Black History Month is not only about Black history, but also about Black literature. By hosting an annual African American Read-In every February the University of Portland works with the rest of the nation as well as other countries to encourage awareness of African American Literature during Black History Month. Our Read-In is not the only one, however, and neither is it the first. In fact, schools, churches, bookstores, and other organizations across the country have hosted African American Read-Ins for 24 years now. The first took place in 1990 and was sponsored by the Black Caucus of the National Council of Teachers of English. The next year the entire NCTE joined in and African American Read-Ins have taken place each February ever since.
How does one participate in an African American Read-In? Easy! At UP’s Read-In students and staff are asked to choose a piece of literature from their favorite African American author, poet, playwright, or songwriter. Students and staff will then bring this piece to a free dinner on Thursday, February 7th from 5:00-7:30pm in St. Mary’s and present it during the evening. There is also space for those who want to listen rather than read. The RSVP deadline has been extended this year and you can still sign up! Sign up by the evening of Tuesday, February 5th and enjoy an evening of novels, poems, songs, and delicious free food.
What is the most rewarding aspect of attending an African American Read-In? While there are plenty of rewarding aspects of this read-in, our own Dr. Hiro (this years host) pointed out an important fact that illuminates a perhaps forgotten reward: much of African American art was created and passed on orally. Dr. Hiro explains that many of these texts “therefore are marked by sounds and cadences you can hear much better than see,” pointing out the benefit of sharing literature out loud with one another.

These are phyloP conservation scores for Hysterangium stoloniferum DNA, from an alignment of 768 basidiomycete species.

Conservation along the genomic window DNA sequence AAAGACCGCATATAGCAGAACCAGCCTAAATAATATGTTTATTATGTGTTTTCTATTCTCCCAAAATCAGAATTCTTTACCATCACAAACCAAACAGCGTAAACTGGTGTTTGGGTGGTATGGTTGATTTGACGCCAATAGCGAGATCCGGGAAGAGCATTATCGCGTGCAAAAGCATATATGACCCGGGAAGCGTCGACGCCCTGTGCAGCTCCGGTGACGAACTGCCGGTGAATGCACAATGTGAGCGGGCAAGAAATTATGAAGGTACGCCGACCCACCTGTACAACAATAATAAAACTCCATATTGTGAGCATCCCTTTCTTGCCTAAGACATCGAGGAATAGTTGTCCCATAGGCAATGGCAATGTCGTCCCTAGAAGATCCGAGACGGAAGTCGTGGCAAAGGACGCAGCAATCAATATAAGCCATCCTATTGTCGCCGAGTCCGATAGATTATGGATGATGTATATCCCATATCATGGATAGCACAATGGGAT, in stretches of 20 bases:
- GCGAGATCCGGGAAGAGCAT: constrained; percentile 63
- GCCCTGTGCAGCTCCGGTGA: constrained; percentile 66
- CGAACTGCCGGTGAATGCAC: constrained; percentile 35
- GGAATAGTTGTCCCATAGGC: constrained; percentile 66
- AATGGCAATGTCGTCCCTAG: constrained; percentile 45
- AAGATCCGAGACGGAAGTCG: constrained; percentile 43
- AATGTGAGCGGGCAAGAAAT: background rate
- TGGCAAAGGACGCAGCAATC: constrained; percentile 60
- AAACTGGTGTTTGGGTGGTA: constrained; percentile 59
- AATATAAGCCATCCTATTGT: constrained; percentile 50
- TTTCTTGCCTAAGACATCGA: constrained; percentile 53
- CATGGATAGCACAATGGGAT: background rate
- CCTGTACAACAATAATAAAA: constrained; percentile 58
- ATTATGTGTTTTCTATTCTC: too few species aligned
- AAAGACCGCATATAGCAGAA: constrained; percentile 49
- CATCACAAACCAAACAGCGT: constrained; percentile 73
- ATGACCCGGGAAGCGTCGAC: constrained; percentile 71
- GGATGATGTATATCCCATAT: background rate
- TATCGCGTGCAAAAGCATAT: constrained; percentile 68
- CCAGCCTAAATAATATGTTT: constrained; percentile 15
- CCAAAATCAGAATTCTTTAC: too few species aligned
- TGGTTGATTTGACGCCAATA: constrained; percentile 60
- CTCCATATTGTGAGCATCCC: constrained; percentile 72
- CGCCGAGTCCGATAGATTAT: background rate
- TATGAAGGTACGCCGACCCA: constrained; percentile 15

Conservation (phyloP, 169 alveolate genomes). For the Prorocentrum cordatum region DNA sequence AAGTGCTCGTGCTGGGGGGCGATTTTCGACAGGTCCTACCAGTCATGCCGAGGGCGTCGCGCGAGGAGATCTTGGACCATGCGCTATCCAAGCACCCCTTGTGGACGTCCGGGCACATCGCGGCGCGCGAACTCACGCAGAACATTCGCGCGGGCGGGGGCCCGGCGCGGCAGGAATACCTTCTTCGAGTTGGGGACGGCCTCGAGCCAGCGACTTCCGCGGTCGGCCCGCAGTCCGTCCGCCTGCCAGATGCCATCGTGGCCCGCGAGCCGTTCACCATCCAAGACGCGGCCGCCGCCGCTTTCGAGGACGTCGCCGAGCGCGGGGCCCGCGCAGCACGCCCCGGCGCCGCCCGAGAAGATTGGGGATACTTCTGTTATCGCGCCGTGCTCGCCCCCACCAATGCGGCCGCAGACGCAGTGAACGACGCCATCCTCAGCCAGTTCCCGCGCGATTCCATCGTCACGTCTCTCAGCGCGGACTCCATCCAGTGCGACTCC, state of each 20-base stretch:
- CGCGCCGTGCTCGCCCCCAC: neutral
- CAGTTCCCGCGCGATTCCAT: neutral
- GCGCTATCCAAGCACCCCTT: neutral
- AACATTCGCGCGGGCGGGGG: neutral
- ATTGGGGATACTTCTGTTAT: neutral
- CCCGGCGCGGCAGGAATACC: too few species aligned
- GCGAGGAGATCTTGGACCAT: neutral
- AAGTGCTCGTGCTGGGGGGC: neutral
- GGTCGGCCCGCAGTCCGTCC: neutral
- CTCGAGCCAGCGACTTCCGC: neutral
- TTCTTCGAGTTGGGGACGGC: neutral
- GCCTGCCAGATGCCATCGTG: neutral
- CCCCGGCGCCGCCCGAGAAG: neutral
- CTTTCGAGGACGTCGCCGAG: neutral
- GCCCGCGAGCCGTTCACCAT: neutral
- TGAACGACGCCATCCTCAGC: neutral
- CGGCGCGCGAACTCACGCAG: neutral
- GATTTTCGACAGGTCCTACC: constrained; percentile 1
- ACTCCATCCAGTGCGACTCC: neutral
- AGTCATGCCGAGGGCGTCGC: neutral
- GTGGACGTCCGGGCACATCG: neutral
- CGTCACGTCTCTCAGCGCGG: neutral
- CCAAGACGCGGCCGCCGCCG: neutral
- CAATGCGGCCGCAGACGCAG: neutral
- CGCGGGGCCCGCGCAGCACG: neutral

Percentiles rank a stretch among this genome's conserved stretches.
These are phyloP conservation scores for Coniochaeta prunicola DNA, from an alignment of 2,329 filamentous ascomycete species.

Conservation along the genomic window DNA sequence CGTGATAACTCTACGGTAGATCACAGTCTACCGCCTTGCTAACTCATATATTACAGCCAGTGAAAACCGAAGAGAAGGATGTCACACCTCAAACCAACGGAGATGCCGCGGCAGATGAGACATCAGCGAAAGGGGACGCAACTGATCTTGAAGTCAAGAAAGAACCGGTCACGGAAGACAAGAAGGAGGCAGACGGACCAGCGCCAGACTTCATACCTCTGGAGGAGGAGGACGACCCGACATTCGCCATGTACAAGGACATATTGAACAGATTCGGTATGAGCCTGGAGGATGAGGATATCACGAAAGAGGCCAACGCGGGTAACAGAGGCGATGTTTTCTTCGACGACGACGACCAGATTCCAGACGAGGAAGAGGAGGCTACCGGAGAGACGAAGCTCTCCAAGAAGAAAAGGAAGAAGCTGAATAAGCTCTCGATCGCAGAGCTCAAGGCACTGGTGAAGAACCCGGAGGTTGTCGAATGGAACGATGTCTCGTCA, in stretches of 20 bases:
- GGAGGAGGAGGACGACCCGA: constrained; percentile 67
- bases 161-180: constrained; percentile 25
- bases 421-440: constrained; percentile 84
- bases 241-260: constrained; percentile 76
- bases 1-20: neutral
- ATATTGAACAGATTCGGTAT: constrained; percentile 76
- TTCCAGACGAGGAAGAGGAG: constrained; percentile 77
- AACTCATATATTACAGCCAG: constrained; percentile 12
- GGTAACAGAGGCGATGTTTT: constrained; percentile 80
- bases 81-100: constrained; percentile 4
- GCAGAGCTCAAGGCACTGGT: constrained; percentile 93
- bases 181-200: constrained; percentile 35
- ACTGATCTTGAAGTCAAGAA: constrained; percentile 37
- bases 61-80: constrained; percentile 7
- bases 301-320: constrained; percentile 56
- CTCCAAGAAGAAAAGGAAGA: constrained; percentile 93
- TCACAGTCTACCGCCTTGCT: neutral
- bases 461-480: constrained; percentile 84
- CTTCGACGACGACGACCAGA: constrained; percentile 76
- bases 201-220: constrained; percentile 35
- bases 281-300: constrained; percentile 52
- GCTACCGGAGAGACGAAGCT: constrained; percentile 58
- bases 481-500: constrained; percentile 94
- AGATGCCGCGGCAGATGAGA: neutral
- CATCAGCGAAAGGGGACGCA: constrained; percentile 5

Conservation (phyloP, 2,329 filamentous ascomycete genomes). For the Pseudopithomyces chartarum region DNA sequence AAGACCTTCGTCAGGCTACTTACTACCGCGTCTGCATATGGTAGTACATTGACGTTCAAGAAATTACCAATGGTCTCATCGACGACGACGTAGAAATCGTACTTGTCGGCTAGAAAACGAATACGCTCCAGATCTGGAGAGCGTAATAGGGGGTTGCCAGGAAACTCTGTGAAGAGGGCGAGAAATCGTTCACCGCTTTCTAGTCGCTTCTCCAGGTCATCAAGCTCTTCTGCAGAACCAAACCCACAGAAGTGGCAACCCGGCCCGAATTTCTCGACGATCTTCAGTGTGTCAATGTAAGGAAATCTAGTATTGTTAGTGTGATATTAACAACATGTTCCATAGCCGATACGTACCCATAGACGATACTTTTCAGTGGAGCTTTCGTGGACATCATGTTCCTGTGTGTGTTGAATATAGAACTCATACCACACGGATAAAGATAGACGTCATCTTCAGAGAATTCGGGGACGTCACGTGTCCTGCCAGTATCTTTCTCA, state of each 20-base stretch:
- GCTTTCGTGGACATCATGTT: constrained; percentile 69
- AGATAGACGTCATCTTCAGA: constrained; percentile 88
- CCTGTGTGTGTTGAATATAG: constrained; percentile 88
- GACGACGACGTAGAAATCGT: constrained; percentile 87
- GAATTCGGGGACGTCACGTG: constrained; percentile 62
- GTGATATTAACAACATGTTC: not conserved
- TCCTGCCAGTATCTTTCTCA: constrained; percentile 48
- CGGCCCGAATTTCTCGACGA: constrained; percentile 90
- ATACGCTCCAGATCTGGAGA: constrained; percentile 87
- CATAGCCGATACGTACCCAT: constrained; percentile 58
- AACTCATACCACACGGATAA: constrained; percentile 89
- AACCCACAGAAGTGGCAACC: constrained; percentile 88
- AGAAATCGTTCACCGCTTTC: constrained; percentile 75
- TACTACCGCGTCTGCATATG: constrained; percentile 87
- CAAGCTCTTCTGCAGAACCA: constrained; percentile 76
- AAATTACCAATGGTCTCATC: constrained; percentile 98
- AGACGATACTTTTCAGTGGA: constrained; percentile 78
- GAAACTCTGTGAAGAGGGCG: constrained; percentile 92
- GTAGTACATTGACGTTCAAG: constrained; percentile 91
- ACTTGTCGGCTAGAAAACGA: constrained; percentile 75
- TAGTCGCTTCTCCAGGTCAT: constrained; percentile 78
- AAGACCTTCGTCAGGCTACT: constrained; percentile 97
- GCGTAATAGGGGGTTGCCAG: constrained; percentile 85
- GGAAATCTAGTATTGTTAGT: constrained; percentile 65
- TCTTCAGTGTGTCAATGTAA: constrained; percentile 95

Bethany Sills, UP’s Multicultural Programs Coordinator also pointed out that African American Read-Ins can shed light on the values of diversity in our society. Bethany believes diversity to be “a grand and colorful mosaic of human life and experience,” but often “parts of that colorful mosaic are overlooked or under appreciated.” However, it is also Bethany’s belief that “Read-Ins across the country during February shine light on the spoken voice for those somber moments of voicelessness,” allowing diversity to break through prejudice. This is yet another of the many rewarding aspects of UP’s African American Read-In.
African American Read-Ins not only promote literacy during Black History Month and introduce people to African American authors, but they also provide us with the time to honor an ethnic tradition that was neglected for so many years. This February we celebrate Black history, but this Thursday we celebrate Black art.
Sign up today, February 5th, and we’ll see you on Thursday!
Can’t make it to the African American Read-In? Check out these recommended reads from Bethany Sills and Dr. Hiro!
The Marrow Of Tradition– Charles Chesnutt
Native Son– Richard Wright
“Recitatif”- Toni Morrison
Their Eyes Were Watching God– Zora Neale Hurston